Cambridge University clean sweep of 2019 Boat Race
Cambridge University dominated this year’s Boat Races, winning both the men’s and women’s events against Oxford University over the 4 ¼ mile (6.8 km) upstream course on the River Thames in London.
In the men’s race, Cambridge won the toss for lanes in both races and chose the Surrey (southerly) station, giving them the advantage of the inside of the big Hammersmith bend which is a significant feature of the Championship Course.
Their multi-national crew in the men’s race included former junior world sculling champion and Rio Olympian Natan Wegrzycki-Szymczyk of Poland at stroke, with British double Olympic champion James Cracknell in the 2-seat.
Cracknell’s return to elite rowing at the age of 46 comes 14 years after he won gold in the British men’s four at the Athens 2004 Olympics. This made him the oldest rower ever to compete in the Boat Race.
Cambridge rated 47 strokes per minute off the start against Oxford at 45, and already had half a length lead past the boathouses which line Putney embankment. By this stage the crews had dropped their rates to 39 and 38.
Two minutes into the race there was high drama as the coxswains – Matthew Holland for Cambridge and Toby de Mendonca for Oxford – steered perilously close, with Ben Landis, the Oxford 2-seat, clashing his blade against the Cambridge opposition.
As umpire Rob Clegg warned Cambridge repeatedly they moved back on station, but their lead had been reduced by the encounter and less than half a length separated the crews at the first timing point after one mile.
Cambridge now developed a strong rhythm which saw them increase their lead at Hammersmith, the road bridge which crosses the course approaching halfway. Oxford tucked in behind the opposition but could not reduce the margin, which remained the same at Barnes, the second bridge over the course.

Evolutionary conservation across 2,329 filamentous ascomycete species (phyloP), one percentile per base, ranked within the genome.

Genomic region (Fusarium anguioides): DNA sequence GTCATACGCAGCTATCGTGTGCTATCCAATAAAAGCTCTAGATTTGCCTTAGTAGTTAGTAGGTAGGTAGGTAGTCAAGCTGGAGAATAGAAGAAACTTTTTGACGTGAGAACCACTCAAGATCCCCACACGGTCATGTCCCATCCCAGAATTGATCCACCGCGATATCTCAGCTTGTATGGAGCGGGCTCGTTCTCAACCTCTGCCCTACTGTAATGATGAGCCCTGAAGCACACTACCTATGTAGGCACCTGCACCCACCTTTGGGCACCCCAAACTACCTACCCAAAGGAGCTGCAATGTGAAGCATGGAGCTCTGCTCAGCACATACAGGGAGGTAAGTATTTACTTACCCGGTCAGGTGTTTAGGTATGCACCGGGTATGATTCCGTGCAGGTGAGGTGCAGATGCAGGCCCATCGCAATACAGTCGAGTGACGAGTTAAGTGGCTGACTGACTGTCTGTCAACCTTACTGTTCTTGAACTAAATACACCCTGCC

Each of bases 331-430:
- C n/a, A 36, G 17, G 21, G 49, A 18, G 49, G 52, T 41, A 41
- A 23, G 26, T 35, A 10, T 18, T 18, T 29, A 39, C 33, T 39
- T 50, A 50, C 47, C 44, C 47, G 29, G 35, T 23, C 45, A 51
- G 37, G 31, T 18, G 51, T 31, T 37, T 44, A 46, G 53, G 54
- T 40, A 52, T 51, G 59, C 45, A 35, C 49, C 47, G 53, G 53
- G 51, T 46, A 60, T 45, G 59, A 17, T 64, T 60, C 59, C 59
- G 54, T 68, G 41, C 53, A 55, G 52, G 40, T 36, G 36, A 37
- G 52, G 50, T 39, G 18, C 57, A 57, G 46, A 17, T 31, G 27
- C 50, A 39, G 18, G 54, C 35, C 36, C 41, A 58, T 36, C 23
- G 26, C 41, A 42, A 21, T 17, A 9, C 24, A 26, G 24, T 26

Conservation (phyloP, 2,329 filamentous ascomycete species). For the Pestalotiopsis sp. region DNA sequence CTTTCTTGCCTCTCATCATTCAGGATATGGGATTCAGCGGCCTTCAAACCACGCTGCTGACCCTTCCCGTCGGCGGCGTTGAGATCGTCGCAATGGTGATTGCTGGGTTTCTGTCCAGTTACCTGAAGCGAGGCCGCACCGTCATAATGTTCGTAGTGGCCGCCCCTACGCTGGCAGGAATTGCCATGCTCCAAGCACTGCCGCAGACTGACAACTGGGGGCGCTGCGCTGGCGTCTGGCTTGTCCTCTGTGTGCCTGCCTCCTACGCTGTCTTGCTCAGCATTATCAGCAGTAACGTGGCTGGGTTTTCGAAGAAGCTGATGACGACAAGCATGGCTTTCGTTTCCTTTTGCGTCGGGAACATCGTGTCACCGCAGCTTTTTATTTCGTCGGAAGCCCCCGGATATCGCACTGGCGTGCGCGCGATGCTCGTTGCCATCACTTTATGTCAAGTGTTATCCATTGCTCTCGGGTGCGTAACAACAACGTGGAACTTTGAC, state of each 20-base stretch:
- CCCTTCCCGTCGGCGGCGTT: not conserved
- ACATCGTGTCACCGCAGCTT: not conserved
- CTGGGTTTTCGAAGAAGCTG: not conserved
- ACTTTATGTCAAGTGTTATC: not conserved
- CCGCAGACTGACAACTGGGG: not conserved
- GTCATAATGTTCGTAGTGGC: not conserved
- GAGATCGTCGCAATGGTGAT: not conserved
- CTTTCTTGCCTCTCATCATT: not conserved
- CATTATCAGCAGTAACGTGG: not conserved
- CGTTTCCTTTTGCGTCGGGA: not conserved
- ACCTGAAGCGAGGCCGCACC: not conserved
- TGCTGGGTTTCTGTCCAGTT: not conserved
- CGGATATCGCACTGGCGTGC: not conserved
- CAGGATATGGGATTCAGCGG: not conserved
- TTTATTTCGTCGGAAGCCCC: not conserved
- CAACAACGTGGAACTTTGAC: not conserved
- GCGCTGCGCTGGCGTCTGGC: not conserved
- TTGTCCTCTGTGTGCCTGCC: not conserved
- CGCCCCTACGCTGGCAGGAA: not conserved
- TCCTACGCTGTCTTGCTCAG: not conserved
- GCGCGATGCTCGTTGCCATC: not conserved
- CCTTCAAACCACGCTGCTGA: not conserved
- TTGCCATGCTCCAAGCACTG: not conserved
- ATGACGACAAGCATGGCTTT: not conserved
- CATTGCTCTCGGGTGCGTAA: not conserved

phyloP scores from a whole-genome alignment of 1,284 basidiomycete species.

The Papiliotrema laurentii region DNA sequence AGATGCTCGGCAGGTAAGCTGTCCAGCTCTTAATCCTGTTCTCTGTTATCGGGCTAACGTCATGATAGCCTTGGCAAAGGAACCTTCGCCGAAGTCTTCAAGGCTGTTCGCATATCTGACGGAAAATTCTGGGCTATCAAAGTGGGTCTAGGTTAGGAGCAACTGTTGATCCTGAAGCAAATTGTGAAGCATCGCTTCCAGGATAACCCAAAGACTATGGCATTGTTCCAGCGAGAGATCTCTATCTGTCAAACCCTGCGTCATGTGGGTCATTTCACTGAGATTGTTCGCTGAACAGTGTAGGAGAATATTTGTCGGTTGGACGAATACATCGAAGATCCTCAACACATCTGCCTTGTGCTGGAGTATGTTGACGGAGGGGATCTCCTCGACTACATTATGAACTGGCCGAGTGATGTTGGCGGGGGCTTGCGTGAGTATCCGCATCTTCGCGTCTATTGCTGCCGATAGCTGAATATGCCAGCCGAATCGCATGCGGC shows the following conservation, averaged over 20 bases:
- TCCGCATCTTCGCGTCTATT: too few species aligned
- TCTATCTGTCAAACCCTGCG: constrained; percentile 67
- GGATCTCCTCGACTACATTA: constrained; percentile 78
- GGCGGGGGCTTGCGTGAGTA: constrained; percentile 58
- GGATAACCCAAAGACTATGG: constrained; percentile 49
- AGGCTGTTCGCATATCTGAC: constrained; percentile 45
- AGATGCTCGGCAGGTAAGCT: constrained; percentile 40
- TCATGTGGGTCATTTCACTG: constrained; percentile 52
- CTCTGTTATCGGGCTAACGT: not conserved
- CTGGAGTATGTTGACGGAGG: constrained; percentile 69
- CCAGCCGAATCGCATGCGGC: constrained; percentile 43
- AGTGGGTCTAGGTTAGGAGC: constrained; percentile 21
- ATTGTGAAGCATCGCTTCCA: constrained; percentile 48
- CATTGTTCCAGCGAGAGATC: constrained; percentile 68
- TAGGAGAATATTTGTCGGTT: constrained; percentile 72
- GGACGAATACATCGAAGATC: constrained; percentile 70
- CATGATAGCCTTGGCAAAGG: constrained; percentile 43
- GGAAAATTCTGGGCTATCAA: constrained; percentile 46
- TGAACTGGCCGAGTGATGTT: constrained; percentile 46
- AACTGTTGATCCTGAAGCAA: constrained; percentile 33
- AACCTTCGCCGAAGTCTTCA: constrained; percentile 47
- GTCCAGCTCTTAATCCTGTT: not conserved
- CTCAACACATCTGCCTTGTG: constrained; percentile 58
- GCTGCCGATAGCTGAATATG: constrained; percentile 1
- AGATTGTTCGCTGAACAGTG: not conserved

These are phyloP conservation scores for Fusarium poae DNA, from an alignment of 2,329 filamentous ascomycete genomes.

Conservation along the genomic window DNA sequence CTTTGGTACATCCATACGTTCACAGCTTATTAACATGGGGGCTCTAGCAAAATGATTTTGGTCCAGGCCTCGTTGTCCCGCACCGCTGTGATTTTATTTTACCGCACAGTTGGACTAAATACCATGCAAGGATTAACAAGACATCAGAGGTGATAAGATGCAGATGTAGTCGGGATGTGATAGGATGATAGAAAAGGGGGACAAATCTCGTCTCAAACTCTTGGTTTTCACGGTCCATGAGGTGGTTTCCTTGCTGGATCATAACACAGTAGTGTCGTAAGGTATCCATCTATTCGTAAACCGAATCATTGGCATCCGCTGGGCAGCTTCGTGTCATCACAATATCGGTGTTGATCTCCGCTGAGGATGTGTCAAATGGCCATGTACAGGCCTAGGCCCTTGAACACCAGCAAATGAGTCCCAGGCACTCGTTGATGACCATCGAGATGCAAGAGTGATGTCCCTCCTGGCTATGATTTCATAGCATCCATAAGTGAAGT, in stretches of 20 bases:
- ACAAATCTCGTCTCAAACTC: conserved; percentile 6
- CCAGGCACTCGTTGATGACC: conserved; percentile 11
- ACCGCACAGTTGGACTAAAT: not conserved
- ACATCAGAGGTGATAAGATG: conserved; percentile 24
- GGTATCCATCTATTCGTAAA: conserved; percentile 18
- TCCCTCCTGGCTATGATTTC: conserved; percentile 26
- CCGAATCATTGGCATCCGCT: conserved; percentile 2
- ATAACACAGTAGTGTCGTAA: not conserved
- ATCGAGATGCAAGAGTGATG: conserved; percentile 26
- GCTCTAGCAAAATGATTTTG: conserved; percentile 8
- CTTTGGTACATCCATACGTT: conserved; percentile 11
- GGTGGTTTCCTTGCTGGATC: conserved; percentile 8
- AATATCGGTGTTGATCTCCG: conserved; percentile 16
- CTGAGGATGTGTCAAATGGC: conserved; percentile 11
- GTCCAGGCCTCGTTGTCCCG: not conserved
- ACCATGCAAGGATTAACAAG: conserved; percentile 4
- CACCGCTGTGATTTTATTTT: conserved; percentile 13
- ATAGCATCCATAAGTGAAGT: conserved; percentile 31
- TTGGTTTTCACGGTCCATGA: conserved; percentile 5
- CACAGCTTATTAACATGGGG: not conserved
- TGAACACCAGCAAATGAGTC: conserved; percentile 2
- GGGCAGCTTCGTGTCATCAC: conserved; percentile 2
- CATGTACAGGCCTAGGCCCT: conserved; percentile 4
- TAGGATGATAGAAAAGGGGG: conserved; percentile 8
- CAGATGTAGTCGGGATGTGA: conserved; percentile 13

On only two occasions since 1950 has the losing crew at this point gone on to win the race, and 2019 was no different, with Cambridge hanging on to win by one length in 16 mins 57 secs.
Cambridge’s win was their first back-to-back victory for 20 years and they now lead Oxford by 84 races to 80 in the series which began in 1829.
“I was never worried they were going to come through – we built on the line and didn’t leave anything to chance. But I was happy that we were in a dominant position the whole way down” said coxswain Matthew Holland afterwards.
“These guys were just incredible – all nine of us – and everyone had absolute commitment to it,” added Cambridge President Dara Alizadeh.
Cambridge’s win in the women’s race was even more decisive. Although Oxford took a slight lead in the first 500m, they were then overhauled after two minutes and never saw the lead again.
A machine-like quality to their rhythm saw Cambridge build their margin right down the course, with eight seconds separating the two crews at the halfway mark. Clocking this time put the course record under threat.
But Oxford were beginning to tire, and with it went the pressure on the leaders, who were untroubled in taking a five-length victory in 18 mins 47 secs.